Winner of the Barbara Jefferis Award 2016
‘They were inescapable, the tensions of the adult world - the fraught and febrile aura that surrounded Ishtar and those in her orbit, that whined and creaked like a wire pulled too tight.’
It is the winter of 1985. Hope Farm sticks out of the ragged landscape like a decaying tooth, its weatherboard walls sagging into the undergrowth. Silver’s mother, Ishtar, has fallen for the charismatic Miller, and the three of them have moved to the rural hippie commune to make a new start.
At Hope, Silver finds unexpected friendship and, at last, a place to call home. But it is also here that, at just thirteen, she is thrust into an unrelenting adult world - and the walls begin to come tumbling down, with deadly consequences.
Hope Farm is the masterful second novel from award-winning author Peggy Frew, and is a devastatingly beautiful story about the broken bonds of childhood, and the enduring cost of holding back the truth.
Those of us who encountered Peggy Frew’s Victorian Premier’s Literary Award-winning debut novel, House of Sticks, in 2010 will have been waiting with bated breath for this, her second book. Hope Farm does not disappoint.
When the novel opens it is 1985, and thirteen-year-old Silver and her mother Ishtar are living a nomadic life in Brisbane. Ishtar dreams of getting away from Australia and their ashram dwelling existence and fills Silver’s mind with notions of eating chestnuts and spaghetti in Italy. These dreams are short-lived, however. Ishtar falls for the compelling and roguish Miller, who comes into their lives and lures them down south to a hippy commune in Gippsland called Hope Farm. Silver is hesitant about the move, having been on the move since birth, but she soon begins to feel a sense of security at Hope Farm. At Hope she even gains a semblance of the family life she so desperately craves. She finds friendship with neighbour, schoolmate and fellow misfit, Ian, and they grow to cherish each other as they both navigate the awkward in-between world of adolescence.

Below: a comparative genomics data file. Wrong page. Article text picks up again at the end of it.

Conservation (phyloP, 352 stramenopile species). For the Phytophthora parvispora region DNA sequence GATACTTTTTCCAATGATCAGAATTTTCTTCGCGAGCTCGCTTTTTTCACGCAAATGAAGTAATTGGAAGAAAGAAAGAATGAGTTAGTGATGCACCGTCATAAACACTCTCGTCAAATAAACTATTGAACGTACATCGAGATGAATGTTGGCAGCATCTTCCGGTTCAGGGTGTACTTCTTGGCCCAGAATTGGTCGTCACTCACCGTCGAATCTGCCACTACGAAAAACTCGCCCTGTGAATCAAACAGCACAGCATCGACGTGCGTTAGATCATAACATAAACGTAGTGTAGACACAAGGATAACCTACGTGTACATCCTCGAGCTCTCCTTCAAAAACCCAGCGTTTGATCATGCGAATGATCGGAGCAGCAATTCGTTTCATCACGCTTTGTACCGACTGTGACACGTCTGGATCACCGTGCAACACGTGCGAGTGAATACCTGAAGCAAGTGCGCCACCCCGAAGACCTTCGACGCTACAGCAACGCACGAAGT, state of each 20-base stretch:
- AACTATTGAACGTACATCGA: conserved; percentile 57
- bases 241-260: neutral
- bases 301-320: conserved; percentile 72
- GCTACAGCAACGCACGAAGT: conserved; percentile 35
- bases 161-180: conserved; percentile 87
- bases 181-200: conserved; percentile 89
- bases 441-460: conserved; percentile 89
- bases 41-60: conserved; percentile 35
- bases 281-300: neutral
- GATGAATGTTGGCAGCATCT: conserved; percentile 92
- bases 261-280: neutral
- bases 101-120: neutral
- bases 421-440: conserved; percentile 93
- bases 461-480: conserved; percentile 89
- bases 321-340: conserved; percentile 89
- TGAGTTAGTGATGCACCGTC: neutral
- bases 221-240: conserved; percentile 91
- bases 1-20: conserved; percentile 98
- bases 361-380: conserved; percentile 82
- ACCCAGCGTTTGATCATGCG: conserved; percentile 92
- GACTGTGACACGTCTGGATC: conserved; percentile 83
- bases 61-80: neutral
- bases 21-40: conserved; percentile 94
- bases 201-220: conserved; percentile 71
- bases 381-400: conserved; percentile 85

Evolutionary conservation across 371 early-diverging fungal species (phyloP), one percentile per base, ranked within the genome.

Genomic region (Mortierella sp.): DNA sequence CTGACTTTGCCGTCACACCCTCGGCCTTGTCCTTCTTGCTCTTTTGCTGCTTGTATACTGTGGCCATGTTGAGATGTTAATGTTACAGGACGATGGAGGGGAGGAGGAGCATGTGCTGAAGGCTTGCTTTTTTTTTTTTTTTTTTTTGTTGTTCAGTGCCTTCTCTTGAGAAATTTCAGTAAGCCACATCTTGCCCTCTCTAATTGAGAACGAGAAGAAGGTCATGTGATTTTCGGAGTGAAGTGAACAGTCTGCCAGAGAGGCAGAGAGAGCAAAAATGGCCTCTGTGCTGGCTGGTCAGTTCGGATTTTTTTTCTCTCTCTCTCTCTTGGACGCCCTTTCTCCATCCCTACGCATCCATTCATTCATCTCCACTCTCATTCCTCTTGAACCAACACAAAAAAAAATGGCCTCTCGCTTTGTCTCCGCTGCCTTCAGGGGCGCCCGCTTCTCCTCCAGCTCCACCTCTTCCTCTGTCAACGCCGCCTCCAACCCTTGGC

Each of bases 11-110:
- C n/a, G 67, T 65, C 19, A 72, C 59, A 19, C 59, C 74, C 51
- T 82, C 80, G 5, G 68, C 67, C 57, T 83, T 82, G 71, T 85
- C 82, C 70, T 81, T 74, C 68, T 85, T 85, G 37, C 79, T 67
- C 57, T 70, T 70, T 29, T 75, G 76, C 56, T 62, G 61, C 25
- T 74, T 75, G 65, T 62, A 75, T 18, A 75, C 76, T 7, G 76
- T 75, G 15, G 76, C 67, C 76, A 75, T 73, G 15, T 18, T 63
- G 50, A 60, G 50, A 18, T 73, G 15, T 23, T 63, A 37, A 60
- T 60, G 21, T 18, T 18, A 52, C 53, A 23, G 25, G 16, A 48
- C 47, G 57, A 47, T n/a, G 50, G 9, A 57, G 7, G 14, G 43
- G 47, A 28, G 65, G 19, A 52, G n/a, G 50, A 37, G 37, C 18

Before long, her friendship with Ian becomes ever more important as her newfound comfort and security at Hope starts to fray and disintegrate. The adults directly in her orbit begin to clash as Miller returns from a temporary absence that coincides with the arrival of a newcomer, the enigmatic and sweet-natured Dan.
Hope Farm is peppered with Ishtar’s notes and letters, giving the story an alternative voice and adding another layer to this tale of the tense relationship between mother and daughter. It’s a study of memory, survival and the past, and explores what happens when the ties that bind are pulled asunder.
Hope Farm is a gorgeously written gem of a novel. I have not come across another Australian novel yet this year that I have enjoyed more.
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- St Kilda
- State Library
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